Mahatma Gandhi: The Great Soul Essay

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The Elixir of Growth

Mohandas K. GandhiIndia
As heard on the This I Believe podcast, January 19, 2015
Mohandas K. Gandhi

photos in public domain, as found at commons.wikipedia.org

Mohandas Gandhi believed that none of the world’s religions had a monopoly on wisdom and that all of them were the same at their core. He was much more concerned with the actions we take in the service of one another, especially in the service of the poor and oppressed.

Themes: charity & service , faith & religion
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I believe that the core of all religions is the same—otherwise they would not be religions. I consider myself a Hindu, Christian, Moslem, Jew, Parsi, Buddhist, and Confucian. Rivalry among creeds degrades them. The idea of “My God is better than your God” repels me.

Nor do I believe in the superiority of nations or races. There is good and bad in all of them. I would not hurt England to help India. Peace at the expense of some nations is only an armistice. Peace between countries must rest on the solid foundation of love between individuals. Love gives men a partnership in the cares and the needs of others. Hate and competitions then yield to cooperation.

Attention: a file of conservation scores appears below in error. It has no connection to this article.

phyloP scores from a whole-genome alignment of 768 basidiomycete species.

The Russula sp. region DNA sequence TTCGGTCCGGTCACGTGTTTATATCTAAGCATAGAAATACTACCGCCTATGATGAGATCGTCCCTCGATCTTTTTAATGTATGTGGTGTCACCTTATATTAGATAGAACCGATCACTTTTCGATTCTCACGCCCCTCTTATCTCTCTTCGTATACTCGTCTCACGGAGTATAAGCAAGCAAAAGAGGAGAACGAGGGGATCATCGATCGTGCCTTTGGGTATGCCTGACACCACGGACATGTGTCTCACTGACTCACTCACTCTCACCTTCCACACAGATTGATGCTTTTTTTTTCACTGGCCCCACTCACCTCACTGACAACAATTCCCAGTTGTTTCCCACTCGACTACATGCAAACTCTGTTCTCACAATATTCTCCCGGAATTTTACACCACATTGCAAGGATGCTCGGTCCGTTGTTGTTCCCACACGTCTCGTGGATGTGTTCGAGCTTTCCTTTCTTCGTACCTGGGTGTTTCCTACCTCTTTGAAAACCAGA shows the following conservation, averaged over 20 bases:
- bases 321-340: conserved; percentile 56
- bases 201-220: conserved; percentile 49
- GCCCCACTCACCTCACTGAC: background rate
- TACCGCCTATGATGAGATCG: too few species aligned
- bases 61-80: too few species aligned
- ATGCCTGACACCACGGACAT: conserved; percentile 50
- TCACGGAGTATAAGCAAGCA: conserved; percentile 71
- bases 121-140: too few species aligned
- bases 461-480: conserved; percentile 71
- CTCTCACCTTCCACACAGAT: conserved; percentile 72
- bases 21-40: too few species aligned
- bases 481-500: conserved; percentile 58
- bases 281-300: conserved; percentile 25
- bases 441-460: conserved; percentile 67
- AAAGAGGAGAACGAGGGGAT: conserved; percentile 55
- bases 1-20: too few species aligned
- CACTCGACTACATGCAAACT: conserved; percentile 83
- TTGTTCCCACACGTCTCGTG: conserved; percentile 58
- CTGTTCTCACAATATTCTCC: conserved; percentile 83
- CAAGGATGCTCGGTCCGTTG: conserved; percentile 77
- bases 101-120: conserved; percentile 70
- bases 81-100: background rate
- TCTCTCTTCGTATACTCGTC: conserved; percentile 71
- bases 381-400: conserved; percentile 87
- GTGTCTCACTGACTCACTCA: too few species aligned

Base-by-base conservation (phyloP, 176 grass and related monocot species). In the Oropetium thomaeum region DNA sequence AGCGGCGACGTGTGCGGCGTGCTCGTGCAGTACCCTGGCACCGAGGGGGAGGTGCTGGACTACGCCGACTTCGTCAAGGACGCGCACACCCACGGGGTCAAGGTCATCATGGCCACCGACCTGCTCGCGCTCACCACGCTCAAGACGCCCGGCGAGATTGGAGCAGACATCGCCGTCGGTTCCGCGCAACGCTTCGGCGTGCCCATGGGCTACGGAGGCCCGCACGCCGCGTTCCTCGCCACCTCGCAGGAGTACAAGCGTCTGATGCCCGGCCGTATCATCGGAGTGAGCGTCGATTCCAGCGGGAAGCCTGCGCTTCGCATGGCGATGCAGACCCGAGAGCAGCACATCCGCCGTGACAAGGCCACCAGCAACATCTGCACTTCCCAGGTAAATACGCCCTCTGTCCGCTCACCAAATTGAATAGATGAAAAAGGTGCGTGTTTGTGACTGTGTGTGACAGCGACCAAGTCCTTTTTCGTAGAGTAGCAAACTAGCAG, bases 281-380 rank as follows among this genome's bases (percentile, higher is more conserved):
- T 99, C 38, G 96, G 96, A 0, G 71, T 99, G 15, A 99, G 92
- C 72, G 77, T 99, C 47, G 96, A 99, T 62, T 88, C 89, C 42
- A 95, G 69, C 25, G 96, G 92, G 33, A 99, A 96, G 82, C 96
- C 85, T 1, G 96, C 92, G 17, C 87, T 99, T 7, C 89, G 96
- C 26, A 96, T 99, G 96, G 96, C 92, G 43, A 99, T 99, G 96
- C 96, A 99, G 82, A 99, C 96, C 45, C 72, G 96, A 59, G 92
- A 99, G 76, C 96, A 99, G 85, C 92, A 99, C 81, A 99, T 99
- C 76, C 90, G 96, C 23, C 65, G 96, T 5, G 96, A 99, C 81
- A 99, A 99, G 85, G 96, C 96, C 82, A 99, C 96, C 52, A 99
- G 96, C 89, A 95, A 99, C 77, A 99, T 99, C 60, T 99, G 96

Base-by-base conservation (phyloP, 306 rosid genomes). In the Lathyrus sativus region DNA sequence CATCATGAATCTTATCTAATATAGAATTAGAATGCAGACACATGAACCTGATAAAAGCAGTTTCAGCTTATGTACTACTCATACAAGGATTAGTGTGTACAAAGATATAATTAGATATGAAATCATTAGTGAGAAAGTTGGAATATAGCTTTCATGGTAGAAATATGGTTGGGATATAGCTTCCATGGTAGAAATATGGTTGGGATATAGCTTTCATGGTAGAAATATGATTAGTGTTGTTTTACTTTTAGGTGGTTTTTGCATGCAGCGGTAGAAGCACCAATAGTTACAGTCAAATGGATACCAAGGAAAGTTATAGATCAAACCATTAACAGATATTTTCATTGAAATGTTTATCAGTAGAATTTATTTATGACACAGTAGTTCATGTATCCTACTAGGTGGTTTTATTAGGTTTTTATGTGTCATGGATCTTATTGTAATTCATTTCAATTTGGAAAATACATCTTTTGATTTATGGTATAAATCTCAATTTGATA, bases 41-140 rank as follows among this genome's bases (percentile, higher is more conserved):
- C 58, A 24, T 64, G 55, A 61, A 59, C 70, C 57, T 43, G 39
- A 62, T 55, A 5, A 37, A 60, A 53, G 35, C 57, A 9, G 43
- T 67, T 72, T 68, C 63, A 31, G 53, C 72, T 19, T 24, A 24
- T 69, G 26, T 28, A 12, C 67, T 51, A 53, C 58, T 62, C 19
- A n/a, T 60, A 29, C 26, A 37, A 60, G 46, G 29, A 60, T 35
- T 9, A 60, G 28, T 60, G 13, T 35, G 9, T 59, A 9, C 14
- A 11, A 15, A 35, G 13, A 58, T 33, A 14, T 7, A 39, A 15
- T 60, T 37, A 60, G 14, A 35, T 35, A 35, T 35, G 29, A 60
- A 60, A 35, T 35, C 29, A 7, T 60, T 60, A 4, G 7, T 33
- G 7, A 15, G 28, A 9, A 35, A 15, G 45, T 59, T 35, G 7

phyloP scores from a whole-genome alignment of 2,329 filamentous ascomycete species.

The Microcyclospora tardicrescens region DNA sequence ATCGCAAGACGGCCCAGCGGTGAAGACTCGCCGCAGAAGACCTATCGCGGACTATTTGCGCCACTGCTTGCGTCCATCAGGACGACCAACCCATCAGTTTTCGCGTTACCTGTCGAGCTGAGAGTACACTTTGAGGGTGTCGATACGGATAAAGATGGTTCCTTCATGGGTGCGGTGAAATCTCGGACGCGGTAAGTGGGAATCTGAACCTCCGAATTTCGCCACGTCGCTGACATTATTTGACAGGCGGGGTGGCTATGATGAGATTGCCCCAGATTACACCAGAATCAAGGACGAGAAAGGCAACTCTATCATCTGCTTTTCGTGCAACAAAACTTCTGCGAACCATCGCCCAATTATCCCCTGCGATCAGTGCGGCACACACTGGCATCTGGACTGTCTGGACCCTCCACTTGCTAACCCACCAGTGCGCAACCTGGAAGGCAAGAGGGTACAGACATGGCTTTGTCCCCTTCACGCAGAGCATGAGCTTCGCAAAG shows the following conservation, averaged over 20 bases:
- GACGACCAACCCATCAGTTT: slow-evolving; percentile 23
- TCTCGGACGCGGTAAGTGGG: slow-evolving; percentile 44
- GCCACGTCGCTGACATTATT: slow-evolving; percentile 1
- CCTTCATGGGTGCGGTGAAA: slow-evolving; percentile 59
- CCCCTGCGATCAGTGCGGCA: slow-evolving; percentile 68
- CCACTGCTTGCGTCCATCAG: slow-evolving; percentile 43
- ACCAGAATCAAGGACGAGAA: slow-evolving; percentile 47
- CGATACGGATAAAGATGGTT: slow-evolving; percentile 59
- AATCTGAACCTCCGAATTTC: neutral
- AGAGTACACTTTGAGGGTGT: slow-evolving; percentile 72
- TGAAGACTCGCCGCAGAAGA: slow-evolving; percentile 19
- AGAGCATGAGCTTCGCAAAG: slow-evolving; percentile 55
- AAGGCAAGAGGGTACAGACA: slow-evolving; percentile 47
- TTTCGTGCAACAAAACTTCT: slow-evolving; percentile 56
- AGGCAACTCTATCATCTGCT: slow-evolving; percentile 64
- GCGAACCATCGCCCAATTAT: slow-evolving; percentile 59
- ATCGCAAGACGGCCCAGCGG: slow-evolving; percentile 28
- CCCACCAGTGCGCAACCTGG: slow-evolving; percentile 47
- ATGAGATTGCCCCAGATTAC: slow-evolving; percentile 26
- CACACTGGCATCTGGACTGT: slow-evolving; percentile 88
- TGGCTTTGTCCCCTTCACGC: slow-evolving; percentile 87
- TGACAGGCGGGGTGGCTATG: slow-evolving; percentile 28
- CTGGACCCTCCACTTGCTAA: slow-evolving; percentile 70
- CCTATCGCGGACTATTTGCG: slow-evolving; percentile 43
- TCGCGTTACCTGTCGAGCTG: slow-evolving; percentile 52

Love between individuals is the elixir of growth. I believe that I achieve my highest stature by merging my ego in the other individuals. This is love, or tender identification.

My love of my fellow men does not depend on their agreeing with me or following me. I smile on the dissenter. Disloyalty to my ideas is a gulf easily bridged by friendship and affection.

Civilization, I hold, is the acceptance, aye, the encouragement of differences. Civilization thus becomes a synonym of democracy. Force, violence, pressure, or compulsion with a view to conformity is therefore both uncivilized and undemocratic.

Force leads to fear and fear makes a small man. I have tried, throughout life, to banish fear, for if I fear I am not free.

Fear, I am convinced, reside in possessions. My heart is where my worldly goods are, by worldly goods I mean not only treasure and property, I mean also power, popularity, even this body of mine. Were I to put a high value on these I would hesitate to give them up in payment for principles. An attack on my principles would then make me cringe and retreat.

I am not against wealth. I am against wealth that enslaves. No possession must have a veto power over my actions. I fast when the cause for which I fast is more important to me than life itself. I renounce because that which I renounce affords me less pleasure than the fruits of renunciation.